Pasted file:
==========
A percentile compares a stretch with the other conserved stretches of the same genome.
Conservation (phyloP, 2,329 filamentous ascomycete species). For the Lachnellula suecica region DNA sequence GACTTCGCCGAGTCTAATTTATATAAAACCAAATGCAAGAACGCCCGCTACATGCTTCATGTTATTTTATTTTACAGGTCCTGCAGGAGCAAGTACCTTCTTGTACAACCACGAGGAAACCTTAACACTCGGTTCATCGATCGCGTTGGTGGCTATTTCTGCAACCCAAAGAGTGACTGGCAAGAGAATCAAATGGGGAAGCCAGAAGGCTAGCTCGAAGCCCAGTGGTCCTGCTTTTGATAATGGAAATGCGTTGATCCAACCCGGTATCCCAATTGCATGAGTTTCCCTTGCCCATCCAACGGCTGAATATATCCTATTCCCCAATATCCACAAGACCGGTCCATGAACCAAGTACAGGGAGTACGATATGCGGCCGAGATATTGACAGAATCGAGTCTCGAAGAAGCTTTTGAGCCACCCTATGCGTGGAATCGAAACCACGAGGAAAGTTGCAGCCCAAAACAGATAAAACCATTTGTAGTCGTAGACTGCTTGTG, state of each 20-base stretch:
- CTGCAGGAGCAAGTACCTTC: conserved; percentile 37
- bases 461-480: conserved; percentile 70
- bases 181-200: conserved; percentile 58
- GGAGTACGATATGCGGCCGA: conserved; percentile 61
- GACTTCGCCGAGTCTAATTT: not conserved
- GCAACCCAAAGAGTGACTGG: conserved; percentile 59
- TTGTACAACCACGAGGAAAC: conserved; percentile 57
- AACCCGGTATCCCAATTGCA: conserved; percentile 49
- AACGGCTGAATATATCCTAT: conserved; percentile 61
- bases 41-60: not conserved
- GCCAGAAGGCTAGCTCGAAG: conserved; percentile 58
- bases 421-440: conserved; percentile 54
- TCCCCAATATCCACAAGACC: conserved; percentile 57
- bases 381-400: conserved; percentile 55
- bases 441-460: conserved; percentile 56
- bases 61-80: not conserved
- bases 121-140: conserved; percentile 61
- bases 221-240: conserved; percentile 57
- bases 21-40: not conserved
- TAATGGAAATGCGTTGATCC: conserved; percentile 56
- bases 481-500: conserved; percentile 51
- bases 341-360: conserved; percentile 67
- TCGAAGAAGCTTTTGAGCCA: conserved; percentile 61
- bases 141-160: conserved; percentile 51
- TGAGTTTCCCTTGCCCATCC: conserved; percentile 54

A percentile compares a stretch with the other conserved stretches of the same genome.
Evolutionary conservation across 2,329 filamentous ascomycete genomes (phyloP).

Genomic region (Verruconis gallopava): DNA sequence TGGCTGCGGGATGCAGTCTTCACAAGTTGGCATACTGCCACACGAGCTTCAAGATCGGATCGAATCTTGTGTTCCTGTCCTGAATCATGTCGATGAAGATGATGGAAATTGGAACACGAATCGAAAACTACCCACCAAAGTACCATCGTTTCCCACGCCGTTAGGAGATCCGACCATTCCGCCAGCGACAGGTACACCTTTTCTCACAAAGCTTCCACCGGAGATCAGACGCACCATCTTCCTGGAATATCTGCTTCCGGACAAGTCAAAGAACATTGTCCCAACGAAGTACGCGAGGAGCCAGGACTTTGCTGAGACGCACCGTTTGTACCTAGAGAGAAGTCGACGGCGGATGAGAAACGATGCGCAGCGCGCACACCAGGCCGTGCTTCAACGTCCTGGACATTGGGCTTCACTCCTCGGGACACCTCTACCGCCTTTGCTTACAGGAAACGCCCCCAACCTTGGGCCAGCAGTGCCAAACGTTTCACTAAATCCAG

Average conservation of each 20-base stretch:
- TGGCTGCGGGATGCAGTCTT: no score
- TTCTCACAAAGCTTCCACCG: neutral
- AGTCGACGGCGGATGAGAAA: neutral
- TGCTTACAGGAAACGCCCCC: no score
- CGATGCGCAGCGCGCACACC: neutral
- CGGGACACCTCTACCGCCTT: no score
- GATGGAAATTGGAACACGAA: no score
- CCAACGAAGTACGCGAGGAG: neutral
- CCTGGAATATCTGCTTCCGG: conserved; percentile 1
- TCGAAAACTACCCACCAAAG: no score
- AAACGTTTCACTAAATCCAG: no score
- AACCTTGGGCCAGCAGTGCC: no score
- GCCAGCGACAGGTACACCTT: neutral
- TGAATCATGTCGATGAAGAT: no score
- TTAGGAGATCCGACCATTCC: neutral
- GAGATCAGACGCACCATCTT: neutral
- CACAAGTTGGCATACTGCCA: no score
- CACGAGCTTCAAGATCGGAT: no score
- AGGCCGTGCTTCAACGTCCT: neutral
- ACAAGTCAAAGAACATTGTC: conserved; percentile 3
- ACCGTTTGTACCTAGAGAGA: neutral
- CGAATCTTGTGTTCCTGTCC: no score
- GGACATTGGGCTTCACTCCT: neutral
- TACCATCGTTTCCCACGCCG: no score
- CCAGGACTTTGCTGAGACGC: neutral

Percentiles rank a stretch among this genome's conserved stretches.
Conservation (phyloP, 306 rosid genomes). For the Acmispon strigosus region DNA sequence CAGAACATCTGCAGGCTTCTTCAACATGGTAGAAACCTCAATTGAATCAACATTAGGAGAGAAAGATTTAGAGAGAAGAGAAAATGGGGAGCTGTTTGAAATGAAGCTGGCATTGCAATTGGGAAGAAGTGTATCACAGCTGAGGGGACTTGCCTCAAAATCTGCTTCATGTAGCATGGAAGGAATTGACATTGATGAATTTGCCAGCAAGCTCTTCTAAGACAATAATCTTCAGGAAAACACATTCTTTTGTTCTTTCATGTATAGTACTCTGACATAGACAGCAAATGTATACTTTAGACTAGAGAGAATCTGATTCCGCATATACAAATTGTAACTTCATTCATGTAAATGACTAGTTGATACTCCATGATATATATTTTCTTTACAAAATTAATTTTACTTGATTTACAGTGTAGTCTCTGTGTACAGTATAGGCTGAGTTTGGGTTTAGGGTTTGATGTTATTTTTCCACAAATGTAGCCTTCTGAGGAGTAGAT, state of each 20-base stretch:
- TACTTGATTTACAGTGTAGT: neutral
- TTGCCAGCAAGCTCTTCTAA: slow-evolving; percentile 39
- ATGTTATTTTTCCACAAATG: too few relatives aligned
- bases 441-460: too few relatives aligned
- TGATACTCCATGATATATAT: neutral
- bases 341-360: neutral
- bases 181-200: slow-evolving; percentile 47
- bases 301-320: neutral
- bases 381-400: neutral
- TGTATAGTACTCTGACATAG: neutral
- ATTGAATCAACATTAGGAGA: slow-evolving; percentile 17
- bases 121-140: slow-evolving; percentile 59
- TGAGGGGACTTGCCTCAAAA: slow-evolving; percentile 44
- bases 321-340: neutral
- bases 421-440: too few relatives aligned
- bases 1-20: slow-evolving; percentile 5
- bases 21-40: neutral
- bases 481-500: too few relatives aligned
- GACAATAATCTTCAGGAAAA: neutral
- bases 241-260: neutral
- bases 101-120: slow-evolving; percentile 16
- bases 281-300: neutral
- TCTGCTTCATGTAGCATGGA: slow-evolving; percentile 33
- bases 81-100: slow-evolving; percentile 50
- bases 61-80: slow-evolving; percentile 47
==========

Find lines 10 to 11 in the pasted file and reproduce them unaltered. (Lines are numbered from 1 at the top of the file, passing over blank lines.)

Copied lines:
- AACCCGGTATCCCAATTGCA: conserved; percentile 49
- AACGGCTGAATATATCCTAT: conserved; percentile 61